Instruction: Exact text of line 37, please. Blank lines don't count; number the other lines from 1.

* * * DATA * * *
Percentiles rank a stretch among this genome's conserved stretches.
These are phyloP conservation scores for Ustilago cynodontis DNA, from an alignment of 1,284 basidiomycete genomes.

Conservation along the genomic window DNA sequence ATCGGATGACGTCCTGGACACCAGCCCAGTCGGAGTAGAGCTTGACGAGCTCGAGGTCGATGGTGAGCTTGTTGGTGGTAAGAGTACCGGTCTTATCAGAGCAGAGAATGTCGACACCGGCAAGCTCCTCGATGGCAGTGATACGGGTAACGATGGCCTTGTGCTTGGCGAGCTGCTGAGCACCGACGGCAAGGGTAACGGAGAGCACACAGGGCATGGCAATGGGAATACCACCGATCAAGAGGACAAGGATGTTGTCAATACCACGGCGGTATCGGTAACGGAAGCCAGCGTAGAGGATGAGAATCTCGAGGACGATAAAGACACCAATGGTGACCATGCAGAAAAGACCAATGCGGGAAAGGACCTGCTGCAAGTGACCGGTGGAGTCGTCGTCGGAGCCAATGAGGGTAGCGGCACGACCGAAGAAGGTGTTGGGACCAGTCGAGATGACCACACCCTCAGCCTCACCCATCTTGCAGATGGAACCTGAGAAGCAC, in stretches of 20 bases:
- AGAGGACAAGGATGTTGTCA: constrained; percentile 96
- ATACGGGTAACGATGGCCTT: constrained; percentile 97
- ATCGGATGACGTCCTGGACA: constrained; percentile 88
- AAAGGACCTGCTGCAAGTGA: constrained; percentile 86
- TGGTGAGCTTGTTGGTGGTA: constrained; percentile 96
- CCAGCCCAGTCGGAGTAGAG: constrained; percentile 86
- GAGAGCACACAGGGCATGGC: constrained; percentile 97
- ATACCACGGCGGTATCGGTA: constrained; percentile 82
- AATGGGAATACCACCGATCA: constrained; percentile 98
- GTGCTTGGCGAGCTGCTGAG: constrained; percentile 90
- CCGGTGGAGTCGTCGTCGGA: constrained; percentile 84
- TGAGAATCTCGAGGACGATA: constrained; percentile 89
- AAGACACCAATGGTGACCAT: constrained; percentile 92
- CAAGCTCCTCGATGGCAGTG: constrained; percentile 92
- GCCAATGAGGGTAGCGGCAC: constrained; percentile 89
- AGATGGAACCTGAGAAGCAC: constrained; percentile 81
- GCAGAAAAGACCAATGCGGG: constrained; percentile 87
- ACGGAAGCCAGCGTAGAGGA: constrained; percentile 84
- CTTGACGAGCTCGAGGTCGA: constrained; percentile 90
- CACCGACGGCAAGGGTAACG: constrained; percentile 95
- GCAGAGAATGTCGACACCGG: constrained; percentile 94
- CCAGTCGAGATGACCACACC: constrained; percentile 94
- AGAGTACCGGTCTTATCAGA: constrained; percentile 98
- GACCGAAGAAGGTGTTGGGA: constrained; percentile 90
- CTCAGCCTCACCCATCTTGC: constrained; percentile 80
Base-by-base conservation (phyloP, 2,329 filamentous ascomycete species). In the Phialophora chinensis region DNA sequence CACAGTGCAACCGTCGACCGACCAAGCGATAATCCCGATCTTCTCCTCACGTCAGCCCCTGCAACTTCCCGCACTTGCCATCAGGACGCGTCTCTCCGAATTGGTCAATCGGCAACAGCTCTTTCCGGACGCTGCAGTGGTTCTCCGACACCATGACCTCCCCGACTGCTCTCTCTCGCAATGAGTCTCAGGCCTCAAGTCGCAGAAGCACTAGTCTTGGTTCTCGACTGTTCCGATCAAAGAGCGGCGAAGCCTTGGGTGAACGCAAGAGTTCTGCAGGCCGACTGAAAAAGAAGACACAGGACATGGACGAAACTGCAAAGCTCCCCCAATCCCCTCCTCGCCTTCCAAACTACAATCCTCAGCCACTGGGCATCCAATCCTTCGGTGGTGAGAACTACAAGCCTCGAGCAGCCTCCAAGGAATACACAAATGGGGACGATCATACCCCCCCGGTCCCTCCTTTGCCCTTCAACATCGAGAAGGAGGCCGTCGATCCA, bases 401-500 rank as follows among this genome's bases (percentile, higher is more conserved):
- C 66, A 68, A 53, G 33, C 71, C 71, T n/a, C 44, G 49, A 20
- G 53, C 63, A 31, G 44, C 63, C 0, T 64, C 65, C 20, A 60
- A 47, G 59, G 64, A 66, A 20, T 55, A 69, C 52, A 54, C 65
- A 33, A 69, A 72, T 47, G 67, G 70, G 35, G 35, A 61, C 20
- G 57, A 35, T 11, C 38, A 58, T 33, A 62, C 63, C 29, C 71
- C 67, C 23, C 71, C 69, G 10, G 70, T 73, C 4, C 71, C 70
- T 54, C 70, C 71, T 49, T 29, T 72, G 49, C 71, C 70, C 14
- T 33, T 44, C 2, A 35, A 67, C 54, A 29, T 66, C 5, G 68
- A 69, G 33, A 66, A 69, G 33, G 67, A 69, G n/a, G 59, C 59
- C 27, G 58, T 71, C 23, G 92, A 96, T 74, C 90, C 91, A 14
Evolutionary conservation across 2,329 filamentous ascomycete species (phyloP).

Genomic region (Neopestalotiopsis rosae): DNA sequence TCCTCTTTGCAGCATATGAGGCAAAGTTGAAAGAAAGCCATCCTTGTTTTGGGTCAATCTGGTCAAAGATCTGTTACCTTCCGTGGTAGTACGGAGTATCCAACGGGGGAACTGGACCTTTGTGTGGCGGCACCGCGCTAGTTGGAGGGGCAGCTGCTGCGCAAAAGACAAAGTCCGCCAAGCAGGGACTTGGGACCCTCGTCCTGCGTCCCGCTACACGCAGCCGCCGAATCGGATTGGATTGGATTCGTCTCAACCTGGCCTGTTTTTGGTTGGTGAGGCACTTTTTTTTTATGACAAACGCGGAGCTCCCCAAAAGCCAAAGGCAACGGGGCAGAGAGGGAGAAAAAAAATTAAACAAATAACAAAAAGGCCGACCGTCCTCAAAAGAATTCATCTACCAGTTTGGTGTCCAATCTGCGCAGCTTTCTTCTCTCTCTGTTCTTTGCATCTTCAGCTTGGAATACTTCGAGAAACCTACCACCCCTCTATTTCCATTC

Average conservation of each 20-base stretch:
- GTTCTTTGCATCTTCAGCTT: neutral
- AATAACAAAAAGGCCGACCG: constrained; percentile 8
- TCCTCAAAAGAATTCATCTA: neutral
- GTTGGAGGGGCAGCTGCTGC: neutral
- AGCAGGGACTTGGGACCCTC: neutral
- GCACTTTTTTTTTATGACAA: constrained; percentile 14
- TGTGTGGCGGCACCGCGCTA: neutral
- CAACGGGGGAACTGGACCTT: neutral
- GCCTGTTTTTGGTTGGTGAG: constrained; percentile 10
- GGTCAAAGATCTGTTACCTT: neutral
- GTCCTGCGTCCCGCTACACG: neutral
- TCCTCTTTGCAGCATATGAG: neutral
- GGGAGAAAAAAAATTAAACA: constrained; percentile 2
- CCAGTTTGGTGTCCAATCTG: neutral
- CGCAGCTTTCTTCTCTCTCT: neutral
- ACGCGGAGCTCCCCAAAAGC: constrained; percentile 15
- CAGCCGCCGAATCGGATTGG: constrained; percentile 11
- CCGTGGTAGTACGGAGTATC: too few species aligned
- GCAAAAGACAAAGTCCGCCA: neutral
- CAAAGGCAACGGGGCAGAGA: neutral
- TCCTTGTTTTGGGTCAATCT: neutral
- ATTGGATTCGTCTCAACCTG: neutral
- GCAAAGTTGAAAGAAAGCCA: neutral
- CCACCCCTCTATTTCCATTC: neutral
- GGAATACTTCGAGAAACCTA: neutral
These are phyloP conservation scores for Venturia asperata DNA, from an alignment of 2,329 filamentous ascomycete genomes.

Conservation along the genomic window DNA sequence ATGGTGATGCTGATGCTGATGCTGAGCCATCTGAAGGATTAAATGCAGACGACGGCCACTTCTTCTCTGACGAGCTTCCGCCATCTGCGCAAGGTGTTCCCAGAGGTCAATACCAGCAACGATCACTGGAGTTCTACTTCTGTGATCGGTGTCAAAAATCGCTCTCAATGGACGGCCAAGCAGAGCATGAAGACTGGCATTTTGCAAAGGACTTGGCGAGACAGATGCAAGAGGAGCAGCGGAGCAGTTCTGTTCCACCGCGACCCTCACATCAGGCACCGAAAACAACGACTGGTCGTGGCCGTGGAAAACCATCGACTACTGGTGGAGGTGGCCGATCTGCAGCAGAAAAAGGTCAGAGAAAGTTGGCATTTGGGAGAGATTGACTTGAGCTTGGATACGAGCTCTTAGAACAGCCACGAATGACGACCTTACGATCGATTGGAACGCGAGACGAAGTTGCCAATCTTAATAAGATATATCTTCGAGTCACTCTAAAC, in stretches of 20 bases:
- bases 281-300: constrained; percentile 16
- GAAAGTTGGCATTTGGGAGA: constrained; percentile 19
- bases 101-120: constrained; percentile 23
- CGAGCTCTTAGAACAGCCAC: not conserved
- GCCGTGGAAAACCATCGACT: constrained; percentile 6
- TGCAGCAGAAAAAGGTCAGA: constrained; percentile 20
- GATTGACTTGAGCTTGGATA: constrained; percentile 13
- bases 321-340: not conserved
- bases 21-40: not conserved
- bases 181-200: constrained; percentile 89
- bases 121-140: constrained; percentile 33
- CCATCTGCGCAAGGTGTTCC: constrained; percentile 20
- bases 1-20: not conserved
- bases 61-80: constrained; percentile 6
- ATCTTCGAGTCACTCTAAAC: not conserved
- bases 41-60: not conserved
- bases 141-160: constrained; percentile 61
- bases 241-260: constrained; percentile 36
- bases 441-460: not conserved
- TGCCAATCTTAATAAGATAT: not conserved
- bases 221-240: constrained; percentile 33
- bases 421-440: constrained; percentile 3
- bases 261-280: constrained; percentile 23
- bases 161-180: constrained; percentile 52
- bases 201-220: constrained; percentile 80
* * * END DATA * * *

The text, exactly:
- T 33, T 44, C 2, A 35, A 67, C 54, A 29, T 66, C 5, G 68